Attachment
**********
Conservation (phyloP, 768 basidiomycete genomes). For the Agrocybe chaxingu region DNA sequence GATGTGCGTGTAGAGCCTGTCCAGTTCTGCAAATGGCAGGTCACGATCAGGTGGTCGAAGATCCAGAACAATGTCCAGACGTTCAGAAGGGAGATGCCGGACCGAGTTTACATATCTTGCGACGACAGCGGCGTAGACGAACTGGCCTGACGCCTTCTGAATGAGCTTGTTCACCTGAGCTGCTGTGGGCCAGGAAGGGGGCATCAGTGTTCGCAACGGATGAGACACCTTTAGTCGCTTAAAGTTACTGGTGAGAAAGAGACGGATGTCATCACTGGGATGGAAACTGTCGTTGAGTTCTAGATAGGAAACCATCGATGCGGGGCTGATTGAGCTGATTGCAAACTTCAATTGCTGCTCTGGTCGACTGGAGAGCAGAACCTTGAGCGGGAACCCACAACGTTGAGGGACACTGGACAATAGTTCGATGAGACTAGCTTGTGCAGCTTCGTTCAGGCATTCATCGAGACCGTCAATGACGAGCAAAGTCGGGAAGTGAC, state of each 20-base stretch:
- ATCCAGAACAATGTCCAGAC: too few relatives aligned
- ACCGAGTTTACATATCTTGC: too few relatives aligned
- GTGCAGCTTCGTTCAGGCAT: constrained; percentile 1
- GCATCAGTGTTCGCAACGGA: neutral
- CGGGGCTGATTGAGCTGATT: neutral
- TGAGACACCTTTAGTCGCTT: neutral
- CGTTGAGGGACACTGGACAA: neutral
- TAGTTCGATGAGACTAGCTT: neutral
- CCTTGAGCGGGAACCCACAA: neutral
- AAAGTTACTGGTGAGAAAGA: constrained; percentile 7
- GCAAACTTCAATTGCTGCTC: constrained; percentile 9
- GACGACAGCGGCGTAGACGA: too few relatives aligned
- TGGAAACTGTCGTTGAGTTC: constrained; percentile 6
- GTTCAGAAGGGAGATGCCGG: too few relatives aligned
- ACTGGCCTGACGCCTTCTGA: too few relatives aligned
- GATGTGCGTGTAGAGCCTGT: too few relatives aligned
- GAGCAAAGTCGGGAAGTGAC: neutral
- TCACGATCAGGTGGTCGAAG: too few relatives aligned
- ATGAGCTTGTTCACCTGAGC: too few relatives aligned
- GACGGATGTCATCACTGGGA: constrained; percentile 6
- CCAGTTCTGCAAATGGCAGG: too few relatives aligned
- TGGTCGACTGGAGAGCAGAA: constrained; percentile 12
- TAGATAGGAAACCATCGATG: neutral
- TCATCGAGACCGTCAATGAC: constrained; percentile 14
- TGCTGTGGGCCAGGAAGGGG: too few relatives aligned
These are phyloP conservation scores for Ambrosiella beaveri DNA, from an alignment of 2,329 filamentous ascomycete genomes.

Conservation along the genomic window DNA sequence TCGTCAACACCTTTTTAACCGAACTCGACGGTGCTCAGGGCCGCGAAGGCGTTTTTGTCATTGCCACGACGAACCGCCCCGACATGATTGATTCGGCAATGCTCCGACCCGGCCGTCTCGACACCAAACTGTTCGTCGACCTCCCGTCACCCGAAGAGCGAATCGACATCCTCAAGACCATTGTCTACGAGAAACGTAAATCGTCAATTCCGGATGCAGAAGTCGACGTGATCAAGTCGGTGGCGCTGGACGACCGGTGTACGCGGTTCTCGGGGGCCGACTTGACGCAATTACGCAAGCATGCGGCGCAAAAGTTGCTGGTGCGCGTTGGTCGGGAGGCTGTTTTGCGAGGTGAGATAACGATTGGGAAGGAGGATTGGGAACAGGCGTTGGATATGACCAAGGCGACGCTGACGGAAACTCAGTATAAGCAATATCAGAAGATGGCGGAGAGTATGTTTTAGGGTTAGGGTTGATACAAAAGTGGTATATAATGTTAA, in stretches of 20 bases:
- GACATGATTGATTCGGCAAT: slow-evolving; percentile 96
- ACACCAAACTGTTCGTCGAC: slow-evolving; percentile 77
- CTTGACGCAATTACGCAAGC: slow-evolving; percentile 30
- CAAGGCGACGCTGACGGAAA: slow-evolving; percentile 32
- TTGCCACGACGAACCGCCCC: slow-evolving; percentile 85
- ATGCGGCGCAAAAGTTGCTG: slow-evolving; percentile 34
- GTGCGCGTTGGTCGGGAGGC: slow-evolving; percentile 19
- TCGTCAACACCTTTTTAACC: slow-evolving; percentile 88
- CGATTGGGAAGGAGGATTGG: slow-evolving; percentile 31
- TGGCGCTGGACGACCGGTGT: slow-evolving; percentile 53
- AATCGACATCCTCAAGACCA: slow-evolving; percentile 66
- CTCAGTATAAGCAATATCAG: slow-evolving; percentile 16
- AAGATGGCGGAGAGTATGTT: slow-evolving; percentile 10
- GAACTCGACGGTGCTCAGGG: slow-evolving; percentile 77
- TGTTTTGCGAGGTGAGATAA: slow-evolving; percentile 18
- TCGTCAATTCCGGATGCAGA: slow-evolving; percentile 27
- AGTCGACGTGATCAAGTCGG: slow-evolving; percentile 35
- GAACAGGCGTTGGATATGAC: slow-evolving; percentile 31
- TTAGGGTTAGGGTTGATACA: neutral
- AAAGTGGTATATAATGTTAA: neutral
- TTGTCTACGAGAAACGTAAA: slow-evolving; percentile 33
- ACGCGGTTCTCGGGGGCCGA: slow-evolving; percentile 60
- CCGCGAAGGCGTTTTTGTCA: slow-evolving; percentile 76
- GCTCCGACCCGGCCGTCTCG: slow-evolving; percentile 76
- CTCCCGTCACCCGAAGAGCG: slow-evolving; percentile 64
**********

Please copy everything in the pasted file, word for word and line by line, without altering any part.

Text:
Conservation (phyloP, 768 basidiomycete genomes). For the Agrocybe chaxingu region DNA sequence GATGTGCGTGTAGAGCCTGTCCAGTTCTGCAAATGGCAGGTCACGATCAGGTGGTCGAAGATCCAGAACAATGTCCAGACGTTCAGAAGGGAGATGCCGGACCGAGTTTACATATCTTGCGACGACAGCGGCGTAGACGAACTGGCCTGACGCCTTCTGAATGAGCTTGTTCACCTGAGCTGCTGTGGGCCAGGAAGGGGGCATCAGTGTTCGCAACGGATGAGACACCTTTAGTCGCTTAAAGTTACTGGTGAGAAAGAGACGGATGTCATCACTGGGATGGAAACTGTCGTTGAGTTCTAGATAGGAAACCATCGATGCGGGGCTGATTGAGCTGATTGCAAACTTCAATTGCTGCTCTGGTCGACTGGAGAGCAGAACCTTGAGCGGGAACCCACAACGTTGAGGGACACTGGACAATAGTTCGATGAGACTAGCTTGTGCAGCTTCGTTCAGGCATTCATCGAGACCGTCAATGACGAGCAAAGTCGGGAAGTGAC, state of each 20-base stretch:
- ATCCAGAACAATGTCCAGAC: too few relatives aligned
- ACCGAGTTTACATATCTTGC: too few relatives aligned
- GTGCAGCTTCGTTCAGGCAT: constrained; percentile 1
- GCATCAGTGTTCGCAACGGA: neutral
- CGGGGCTGATTGAGCTGATT: neutral
- TGAGACACCTTTAGTCGCTT: neutral
- CGTTGAGGGACACTGGACAA: neutral
- TAGTTCGATGAGACTAGCTT: neutral
- CCTTGAGCGGGAACCCACAA: neutral
- AAAGTTACTGGTGAGAAAGA: constrained; percentile 7
- GCAAACTTCAATTGCTGCTC: constrained; percentile 9
- GACGACAGCGGCGTAGACGA: too few relatives aligned
- TGGAAACTGTCGTTGAGTTC: constrained; percentile 6
- GTTCAGAAGGGAGATGCCGG: too few relatives aligned
- ACTGGCCTGACGCCTTCTGA: too few relatives aligned
- GATGTGCGTGTAGAGCCTGT: too few relatives aligned
- GAGCAAAGTCGGGAAGTGAC: neutral
- TCACGATCAGGTGGTCGAAG: too few relatives aligned
- ATGAGCTTGTTCACCTGAGC: too few relatives aligned
- GACGGATGTCATCACTGGGA: constrained; percentile 6
- CCAGTTCTGCAAATGGCAGG: too few relatives aligned
- TGGTCGACTGGAGAGCAGAA: constrained; percentile 12
- TAGATAGGAAACCATCGATG: neutral
- TCATCGAGACCGTCAATGAC: constrained; percentile 14
- TGCTGTGGGCCAGGAAGGGG: too few relatives aligned
These are phyloP conservation scores for Ambrosiella beaveri DNA, from an alignment of 2,329 filamentous ascomycete genomes.

Conservation along the genomic window DNA sequence TCGTCAACACCTTTTTAACCGAACTCGACGGTGCTCAGGGCCGCGAAGGCGTTTTTGTCATTGCCACGACGAACCGCCCCGACATGATTGATTCGGCAATGCTCCGACCCGGCCGTCTCGACACCAAACTGTTCGTCGACCTCCCGTCACCCGAAGAGCGAATCGACATCCTCAAGACCATTGTCTACGAGAAACGTAAATCGTCAATTCCGGATGCAGAAGTCGACGTGATCAAGTCGGTGGCGCTGGACGACCGGTGTACGCGGTTCTCGGGGGCCGACTTGACGCAATTACGCAAGCATGCGGCGCAAAAGTTGCTGGTGCGCGTTGGTCGGGAGGCTGTTTTGCGAGGTGAGATAACGATTGGGAAGGAGGATTGGGAACAGGCGTTGGATATGACCAAGGCGACGCTGACGGAAACTCAGTATAAGCAATATCAGAAGATGGCGGAGAGTATGTTTTAGGGTTAGGGTTGATACAAAAGTGGTATATAATGTTAA, in stretches of 20 bases:
- GACATGATTGATTCGGCAAT: slow-evolving; percentile 96
- ACACCAAACTGTTCGTCGAC: slow-evolving; percentile 77
- CTTGACGCAATTACGCAAGC: slow-evolving; percentile 30
- CAAGGCGACGCTGACGGAAA: slow-evolving; percentile 32
- TTGCCACGACGAACCGCCCC: slow-evolving; percentile 85
- ATGCGGCGCAAAAGTTGCTG: slow-evolving; percentile 34
- GTGCGCGTTGGTCGGGAGGC: slow-evolving; percentile 19
- TCGTCAACACCTTTTTAACC: slow-evolving; percentile 88
- CGATTGGGAAGGAGGATTGG: slow-evolving; percentile 31
- TGGCGCTGGACGACCGGTGT: slow-evolving; percentile 53
- AATCGACATCCTCAAGACCA: slow-evolving; percentile 66
- CTCAGTATAAGCAATATCAG: slow-evolving; percentile 16
- AAGATGGCGGAGAGTATGTT: slow-evolving; percentile 10
- GAACTCGACGGTGCTCAGGG: slow-evolving; percentile 77
- TGTTTTGCGAGGTGAGATAA: slow-evolving; percentile 18
- TCGTCAATTCCGGATGCAGA: slow-evolving; percentile 27
- AGTCGACGTGATCAAGTCGG: slow-evolving; percentile 35
- GAACAGGCGTTGGATATGAC: slow-evolving; percentile 31
- TTAGGGTTAGGGTTGATACA: neutral
- AAAGTGGTATATAATGTTAA: neutral
- TTGTCTACGAGAAACGTAAA: slow-evolving; percentile 33
- ACGCGGTTCTCGGGGGCCGA: slow-evolving; percentile 60
- CCGCGAAGGCGTTTTTGTCA: slow-evolving; percentile 76
- GCTCCGACCCGGCCGTCTCG: slow-evolving; percentile 76
- CTCCCGTCACCCGAAGAGCG: slow-evolving; percentile 64